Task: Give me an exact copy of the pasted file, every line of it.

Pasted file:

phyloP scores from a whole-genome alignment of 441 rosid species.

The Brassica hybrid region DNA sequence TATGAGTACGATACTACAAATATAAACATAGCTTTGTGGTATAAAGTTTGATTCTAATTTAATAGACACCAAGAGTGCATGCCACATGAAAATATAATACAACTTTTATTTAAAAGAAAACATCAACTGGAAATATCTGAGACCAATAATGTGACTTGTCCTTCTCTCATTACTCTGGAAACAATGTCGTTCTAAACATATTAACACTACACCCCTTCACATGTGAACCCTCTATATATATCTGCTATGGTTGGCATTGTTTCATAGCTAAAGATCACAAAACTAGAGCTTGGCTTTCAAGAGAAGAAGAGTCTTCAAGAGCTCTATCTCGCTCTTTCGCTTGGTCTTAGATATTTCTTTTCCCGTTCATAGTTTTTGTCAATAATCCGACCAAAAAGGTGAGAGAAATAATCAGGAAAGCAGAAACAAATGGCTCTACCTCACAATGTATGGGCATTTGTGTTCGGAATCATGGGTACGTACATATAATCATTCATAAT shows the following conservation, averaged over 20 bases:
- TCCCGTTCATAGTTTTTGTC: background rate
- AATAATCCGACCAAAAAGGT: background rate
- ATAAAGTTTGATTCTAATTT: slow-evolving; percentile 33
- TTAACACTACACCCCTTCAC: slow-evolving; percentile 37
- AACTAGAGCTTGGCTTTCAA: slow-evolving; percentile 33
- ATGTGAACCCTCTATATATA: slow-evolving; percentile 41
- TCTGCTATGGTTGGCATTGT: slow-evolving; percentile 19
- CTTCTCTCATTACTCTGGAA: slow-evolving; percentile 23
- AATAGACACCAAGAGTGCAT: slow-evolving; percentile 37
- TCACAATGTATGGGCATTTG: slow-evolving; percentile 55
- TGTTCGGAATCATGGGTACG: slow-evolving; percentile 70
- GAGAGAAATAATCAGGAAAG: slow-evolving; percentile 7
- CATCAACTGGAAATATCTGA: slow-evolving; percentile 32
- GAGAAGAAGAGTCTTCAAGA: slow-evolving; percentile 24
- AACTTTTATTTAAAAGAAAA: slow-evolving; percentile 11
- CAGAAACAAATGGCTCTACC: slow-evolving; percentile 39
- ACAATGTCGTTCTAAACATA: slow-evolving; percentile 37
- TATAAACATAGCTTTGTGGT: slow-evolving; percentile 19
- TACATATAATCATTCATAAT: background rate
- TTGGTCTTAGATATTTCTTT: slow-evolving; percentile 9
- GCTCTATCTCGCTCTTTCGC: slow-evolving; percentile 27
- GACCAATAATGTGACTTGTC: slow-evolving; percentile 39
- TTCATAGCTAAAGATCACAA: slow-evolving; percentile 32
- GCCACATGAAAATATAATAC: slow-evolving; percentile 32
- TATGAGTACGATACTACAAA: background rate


phyloP scores from a whole-genome alignment of 441 rosid species.

The Brassica hybrid region DNA sequence TATGAGTACGATACTACAAATATAAACATAGCTTTGTGGTATAAAGTTTGATTCTAATTTAATAGACACCAAGAGTGCATGCCACATGAAAATATAATACAACTTTTATTTAAAAGAAAACATCAACTGGAAATATCTGAGACCAATAATGTGACTTGTCCTTCTCTCATTACTCTGGAAACAATGTCGTTCTAAACATATTAACACTACACCCCTTCACATGTGAACCCTCTATATATATCTGCTATGGTTGGCATTGTTTCATAGCTAAAGATCACAAAACTAGAGCTTGGCTTTCAAGAGAAGAAGAGTCTTCAAGAGCTCTATCTCGCTCTTTCGCTTGGTCTTAGATATTTCTTTTCCCGTTCATAGTTTTTGTCAATAATCCGACCAAAAAGGTGAGAGAAATAATCAGGAAAGCAGAAACAAATGGCTCTACCTCACAATGTATGGGCATTTGTGTTCGGAATCATGGGTACGTACATATAATCATTCATAAT shows the following conservation, averaged over 20 bases:
- TCCCGTTCATAGTTTTTGTC: background rate
- AATAATCCGACCAAAAAGGT: background rate
- ATAAAGTTTGATTCTAATTT: slow-evolving; percentile 33
- TTAACACTACACCCCTTCAC: slow-evolving; percentile 37
- AACTAGAGCTTGGCTTTCAA: slow-evolving; percentile 33
- ATGTGAACCCTCTATATATA: slow-evolving; percentile 41
- TCTGCTATGGTTGGCATTGT: slow-evolving; percentile 19
- CTTCTCTCATTACTCTGGAA: slow-evolving; percentile 23
- AATAGACACCAAGAGTGCAT: slow-evolving; percentile 37
- TCACAATGTATGGGCATTTG: slow-evolving; percentile 55
- TGTTCGGAATCATGGGTACG: slow-evolving; percentile 70
- GAGAGAAATAATCAGGAAAG: slow-evolving; percentile 7
- CATCAACTGGAAATATCTGA: slow-evolving; percentile 32
- GAGAAGAAGAGTCTTCAAGA: slow-evolving; percentile 24
- AACTTTTATTTAAAAGAAAA: slow-evolving; percentile 11
- CAGAAACAAATGGCTCTACC: slow-evolving; percentile 39
- ACAATGTCGTTCTAAACATA: slow-evolving; percentile 37
- TATAAACATAGCTTTGTGGT: slow-evolving; percentile 19
- TACATATAATCATTCATAAT: background rate
- TTGGTCTTAGATATTTCTTT: slow-evolving; percentile 9
- GCTCTATCTCGCTCTTTCGC: slow-evolving; percentile 27
- GACCAATAATGTGACTTGTC: slow-evolving; percentile 39
- TTCATAGCTAAAGATCACAA: slow-evolving; percentile 32
- GCCACATGAAAATATAATAC: slow-evolving; percentile 32
- TATGAGTACGATACTACAAA: background rate